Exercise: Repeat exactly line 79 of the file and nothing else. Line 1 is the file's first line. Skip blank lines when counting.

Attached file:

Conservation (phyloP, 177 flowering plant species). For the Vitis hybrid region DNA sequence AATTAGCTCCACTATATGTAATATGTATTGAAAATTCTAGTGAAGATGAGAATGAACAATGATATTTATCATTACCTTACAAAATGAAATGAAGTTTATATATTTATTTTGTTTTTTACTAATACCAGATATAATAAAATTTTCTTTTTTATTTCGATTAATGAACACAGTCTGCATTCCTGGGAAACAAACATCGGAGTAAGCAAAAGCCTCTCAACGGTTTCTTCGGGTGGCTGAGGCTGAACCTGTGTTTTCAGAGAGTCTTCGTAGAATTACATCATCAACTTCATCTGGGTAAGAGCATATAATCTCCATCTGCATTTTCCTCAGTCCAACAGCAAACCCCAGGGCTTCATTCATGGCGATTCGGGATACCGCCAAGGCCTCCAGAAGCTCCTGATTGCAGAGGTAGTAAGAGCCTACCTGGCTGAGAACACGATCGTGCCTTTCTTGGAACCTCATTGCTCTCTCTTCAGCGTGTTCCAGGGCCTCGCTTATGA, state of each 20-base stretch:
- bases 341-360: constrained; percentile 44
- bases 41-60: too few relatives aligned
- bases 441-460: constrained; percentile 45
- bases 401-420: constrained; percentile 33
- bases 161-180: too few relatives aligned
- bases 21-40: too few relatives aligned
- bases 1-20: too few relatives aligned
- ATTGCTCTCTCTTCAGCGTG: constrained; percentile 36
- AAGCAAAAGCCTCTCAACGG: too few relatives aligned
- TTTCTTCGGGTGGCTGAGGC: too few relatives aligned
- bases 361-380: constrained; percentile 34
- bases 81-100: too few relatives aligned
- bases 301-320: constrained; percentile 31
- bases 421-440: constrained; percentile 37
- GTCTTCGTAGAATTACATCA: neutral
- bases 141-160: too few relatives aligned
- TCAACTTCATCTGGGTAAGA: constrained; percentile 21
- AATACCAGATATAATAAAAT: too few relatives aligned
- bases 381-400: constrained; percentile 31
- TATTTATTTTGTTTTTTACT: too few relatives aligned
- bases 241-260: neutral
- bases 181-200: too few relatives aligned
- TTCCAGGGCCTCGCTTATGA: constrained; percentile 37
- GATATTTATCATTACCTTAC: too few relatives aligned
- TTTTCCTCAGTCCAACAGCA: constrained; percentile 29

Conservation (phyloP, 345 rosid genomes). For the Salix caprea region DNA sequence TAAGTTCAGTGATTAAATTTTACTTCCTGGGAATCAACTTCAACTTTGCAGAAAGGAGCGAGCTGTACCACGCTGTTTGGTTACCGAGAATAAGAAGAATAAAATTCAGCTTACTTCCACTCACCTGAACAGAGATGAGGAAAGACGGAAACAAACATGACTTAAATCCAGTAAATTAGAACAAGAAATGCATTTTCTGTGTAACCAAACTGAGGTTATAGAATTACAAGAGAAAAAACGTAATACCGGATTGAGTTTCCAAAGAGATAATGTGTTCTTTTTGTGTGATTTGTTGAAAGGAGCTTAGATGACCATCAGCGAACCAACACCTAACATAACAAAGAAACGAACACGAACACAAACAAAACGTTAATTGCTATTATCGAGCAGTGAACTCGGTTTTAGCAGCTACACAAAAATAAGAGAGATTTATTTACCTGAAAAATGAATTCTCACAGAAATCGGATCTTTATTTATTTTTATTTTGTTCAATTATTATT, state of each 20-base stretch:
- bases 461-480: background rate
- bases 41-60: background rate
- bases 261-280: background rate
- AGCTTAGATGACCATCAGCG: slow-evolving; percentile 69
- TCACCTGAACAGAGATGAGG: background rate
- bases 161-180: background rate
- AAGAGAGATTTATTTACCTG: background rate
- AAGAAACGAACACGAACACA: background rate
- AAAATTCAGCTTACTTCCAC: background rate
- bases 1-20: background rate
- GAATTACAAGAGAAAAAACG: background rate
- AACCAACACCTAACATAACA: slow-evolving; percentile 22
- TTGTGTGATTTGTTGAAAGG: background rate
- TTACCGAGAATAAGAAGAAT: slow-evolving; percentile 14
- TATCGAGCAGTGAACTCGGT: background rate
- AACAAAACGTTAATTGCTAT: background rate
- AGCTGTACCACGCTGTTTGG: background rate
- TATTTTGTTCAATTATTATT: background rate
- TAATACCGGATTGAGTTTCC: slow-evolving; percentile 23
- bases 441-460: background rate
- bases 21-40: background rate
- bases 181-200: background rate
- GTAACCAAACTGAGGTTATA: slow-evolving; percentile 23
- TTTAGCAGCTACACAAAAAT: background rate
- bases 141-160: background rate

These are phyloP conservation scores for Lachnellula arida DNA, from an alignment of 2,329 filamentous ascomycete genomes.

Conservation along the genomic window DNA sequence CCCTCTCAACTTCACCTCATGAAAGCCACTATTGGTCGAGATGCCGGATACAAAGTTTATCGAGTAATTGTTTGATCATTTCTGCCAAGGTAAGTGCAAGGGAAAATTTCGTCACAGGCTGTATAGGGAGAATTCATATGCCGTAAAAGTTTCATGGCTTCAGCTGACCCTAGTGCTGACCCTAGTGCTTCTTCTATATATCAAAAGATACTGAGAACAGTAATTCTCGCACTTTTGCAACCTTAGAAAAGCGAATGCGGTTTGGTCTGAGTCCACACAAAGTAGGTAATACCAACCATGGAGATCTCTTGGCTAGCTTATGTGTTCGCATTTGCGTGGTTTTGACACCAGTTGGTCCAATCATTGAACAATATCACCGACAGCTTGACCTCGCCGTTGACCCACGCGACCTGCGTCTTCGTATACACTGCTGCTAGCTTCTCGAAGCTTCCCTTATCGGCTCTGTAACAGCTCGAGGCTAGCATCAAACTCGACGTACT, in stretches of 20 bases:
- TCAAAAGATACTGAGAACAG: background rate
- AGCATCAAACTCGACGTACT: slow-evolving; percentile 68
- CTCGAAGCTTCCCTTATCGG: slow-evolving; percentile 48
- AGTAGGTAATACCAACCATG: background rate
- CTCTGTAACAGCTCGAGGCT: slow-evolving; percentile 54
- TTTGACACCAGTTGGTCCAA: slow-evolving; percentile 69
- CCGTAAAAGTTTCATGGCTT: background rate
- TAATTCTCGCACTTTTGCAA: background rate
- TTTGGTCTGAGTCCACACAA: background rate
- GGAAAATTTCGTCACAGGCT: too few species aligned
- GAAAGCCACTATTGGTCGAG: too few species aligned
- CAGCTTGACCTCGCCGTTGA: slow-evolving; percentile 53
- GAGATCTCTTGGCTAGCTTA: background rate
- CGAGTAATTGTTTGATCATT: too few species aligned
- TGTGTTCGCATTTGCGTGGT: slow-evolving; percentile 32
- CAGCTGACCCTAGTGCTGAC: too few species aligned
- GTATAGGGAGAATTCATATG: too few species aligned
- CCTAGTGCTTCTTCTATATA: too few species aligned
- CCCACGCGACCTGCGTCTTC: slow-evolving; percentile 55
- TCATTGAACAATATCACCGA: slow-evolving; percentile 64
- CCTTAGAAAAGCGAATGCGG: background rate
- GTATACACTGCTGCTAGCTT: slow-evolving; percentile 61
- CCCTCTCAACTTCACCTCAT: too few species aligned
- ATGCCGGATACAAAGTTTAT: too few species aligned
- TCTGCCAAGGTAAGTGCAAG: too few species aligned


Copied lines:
- TCTGCCAAGGTAAGTGCAAG: too few species aligned